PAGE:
Thursday, June 24, 2010

Foundations of Digital Games 2010

Another busy week behind. Exactly a week ago I was on my way to California, and more precisely the Foundations of Digital Games 2010 conference in Monterey. Here comes the aftermath.

Considering my own research, FDG2010 was mostly useful for the game design point of view but not that much actually. There were some interesting presentations and conversations with people about experimental game control methods, and finally some proper information about Kineckt. However, considering teaching game-related anything or game-aided education, the conference was much more useful for me. The details about the conference will be available later somewhere in the internet, so I'll just post some collected thoughts.

There was a plethora of sessions about inspiring more interest for computer science by using games and game design as part of CS education as well as to make potential students familiar with game development before college. I'm not exactly sure as to what the situation is here in Finland but I guess we can always use more interest. Probably the single most interesting session was about Microsoft Kodu, which is a visual game programming language, easy enough for children to learn. In the II City project, we are interested in using focus groups to create ideas for games, so you can probably see where this might be going. Yes, we can use Kodu to familiarize non-programmers with game dev.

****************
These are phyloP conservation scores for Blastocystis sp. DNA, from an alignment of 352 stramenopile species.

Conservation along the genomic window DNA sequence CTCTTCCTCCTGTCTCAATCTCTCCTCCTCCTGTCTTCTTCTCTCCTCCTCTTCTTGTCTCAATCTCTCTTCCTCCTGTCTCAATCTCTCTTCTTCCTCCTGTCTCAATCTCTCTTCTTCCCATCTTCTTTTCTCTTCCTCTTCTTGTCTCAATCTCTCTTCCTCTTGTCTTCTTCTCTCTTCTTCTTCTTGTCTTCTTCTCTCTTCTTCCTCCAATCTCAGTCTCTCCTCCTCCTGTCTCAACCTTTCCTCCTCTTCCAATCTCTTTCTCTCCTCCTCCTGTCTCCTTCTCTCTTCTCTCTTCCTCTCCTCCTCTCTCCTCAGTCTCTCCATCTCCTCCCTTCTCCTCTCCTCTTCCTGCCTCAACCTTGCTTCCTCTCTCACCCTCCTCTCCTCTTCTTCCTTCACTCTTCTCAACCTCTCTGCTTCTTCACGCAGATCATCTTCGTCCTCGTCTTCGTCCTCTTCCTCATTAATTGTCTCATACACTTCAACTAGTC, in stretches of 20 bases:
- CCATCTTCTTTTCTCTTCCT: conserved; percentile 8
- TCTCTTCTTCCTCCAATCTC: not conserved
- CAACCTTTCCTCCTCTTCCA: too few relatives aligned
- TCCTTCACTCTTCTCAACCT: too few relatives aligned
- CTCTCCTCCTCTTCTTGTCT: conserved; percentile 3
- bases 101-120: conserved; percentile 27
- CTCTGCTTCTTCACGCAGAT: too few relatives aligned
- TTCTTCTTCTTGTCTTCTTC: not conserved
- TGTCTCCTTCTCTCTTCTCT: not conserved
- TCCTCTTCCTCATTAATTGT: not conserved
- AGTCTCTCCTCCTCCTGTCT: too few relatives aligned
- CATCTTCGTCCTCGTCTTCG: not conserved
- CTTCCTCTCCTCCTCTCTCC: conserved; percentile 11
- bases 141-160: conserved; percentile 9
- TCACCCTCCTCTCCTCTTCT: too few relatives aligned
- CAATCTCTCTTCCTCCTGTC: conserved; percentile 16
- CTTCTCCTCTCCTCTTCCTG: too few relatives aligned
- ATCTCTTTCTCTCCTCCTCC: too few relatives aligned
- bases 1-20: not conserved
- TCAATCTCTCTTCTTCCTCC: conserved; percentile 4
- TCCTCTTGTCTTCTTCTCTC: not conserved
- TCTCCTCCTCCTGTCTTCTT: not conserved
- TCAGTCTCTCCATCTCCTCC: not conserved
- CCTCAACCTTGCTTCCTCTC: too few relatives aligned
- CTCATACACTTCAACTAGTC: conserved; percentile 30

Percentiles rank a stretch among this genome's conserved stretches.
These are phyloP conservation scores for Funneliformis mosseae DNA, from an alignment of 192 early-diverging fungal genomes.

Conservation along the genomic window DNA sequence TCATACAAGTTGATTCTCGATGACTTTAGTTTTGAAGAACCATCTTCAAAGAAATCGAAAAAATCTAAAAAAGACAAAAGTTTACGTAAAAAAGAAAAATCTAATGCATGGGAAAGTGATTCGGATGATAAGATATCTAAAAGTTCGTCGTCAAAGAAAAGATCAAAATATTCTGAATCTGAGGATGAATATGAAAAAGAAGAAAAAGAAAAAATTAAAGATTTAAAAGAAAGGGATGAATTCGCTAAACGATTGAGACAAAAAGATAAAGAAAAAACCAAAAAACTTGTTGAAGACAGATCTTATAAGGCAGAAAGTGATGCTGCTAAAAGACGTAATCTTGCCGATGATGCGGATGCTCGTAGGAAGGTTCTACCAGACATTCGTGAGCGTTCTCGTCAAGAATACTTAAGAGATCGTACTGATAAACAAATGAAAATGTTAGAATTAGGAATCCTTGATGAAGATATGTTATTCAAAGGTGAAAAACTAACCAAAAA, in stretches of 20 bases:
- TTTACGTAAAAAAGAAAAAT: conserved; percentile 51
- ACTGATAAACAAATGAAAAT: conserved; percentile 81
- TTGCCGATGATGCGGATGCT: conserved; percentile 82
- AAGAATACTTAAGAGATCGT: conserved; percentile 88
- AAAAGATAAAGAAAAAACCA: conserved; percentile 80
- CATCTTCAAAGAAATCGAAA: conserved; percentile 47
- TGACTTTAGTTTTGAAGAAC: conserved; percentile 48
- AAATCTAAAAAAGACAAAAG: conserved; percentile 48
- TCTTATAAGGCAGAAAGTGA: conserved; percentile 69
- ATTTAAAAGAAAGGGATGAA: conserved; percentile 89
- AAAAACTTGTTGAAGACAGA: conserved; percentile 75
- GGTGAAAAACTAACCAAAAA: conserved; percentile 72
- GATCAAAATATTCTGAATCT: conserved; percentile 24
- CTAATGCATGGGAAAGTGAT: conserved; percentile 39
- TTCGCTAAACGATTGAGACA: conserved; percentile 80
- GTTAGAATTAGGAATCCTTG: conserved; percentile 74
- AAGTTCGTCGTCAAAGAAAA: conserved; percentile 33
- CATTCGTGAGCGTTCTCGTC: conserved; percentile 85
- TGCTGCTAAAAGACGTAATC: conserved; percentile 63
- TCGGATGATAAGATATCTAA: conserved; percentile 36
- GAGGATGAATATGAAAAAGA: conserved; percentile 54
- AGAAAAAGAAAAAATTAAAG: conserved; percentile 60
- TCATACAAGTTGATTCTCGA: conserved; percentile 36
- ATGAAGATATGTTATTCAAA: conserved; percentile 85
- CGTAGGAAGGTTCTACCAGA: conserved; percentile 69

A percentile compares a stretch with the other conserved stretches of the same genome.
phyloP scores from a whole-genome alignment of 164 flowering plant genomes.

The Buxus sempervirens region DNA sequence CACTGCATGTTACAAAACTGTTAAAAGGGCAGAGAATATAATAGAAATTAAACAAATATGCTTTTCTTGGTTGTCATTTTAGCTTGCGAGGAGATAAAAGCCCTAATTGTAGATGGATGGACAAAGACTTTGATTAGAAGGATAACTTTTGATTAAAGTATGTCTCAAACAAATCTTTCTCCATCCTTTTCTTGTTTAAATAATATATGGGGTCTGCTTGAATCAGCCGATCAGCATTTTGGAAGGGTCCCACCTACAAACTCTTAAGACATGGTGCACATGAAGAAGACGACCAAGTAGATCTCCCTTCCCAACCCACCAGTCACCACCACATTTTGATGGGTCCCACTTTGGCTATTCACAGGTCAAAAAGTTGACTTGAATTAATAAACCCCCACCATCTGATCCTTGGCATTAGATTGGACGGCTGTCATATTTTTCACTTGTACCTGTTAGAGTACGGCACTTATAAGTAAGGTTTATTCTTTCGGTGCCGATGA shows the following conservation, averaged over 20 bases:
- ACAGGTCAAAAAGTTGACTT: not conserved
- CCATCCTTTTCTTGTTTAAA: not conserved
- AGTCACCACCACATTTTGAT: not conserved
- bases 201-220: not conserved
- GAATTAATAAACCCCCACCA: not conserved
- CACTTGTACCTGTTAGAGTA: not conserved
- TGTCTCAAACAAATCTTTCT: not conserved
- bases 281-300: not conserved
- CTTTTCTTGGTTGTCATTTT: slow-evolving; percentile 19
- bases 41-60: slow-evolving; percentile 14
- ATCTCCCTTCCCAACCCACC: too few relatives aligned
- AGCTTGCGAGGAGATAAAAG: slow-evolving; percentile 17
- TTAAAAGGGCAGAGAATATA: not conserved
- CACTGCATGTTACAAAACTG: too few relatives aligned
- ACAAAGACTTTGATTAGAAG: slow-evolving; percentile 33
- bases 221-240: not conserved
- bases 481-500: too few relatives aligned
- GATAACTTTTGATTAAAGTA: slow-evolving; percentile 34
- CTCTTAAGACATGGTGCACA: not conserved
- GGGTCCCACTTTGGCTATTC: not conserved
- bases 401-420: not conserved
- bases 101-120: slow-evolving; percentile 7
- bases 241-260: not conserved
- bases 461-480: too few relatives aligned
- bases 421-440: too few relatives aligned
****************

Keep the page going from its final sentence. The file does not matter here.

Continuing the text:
Another thing I picked up were a lot of ideas for teaching a more serious game development course for post-grad students. This topic was presented in several sessions, and also discussed randomly throughout the conference. I'm mostly interested in doing this as a project-based course, and if possible, as a cooperation between our university and the department of industrial design in the University of Lapland. Bringing in artists from another university can get around the problem that CS students are not expected to have artistic abilities (and therefore we can't require them). This was how I had thought to do it to begin with, but discussions in the conference made me more confident. We can do this.

It was also nice to see a good glimpse of all the work being done in educational games, the Holy Grail of e-learning. There were quite a lot of projects presented that taught students computer science concepts in ways more interesting than plain programming practice. Using these kinds of games for teaching the basics of programming is an idea worth contemplation, especially if people are having a hard time grasping some of the concepts in our introductory course (I haven't asked yet, but in August I'll probably see for myself anyway). Of course, many a presented game taught other concepts than CS, such as how cats see the world.

Finally, game design was definitely not a forgotten topic. However, since there were always two sessions in parallel, I had to make choices, and because of my job, I ended up selecting all the education related sessions. So, like other people, I will have to check the interesting game design presentations when the presentation videos become available.

Jetlag and all that jazz aside, it was a good experience for a first conference trip. Although I definitely didn't expect that it would actually be cold in California. The wind was a real killer, especially on Saturday. In addition to huge amount of inspiration, I got to meet a lot of awesome people. Hopefully I'll be able to visit FDG2011 if it gets organized, wherever it might be. Oh, and the conference center had some serious Norman Doors - I took one pic, which I'll try to post later when I get it on my computer.

(During the trip I also had a lot of time to read books, so book reading report is up next)

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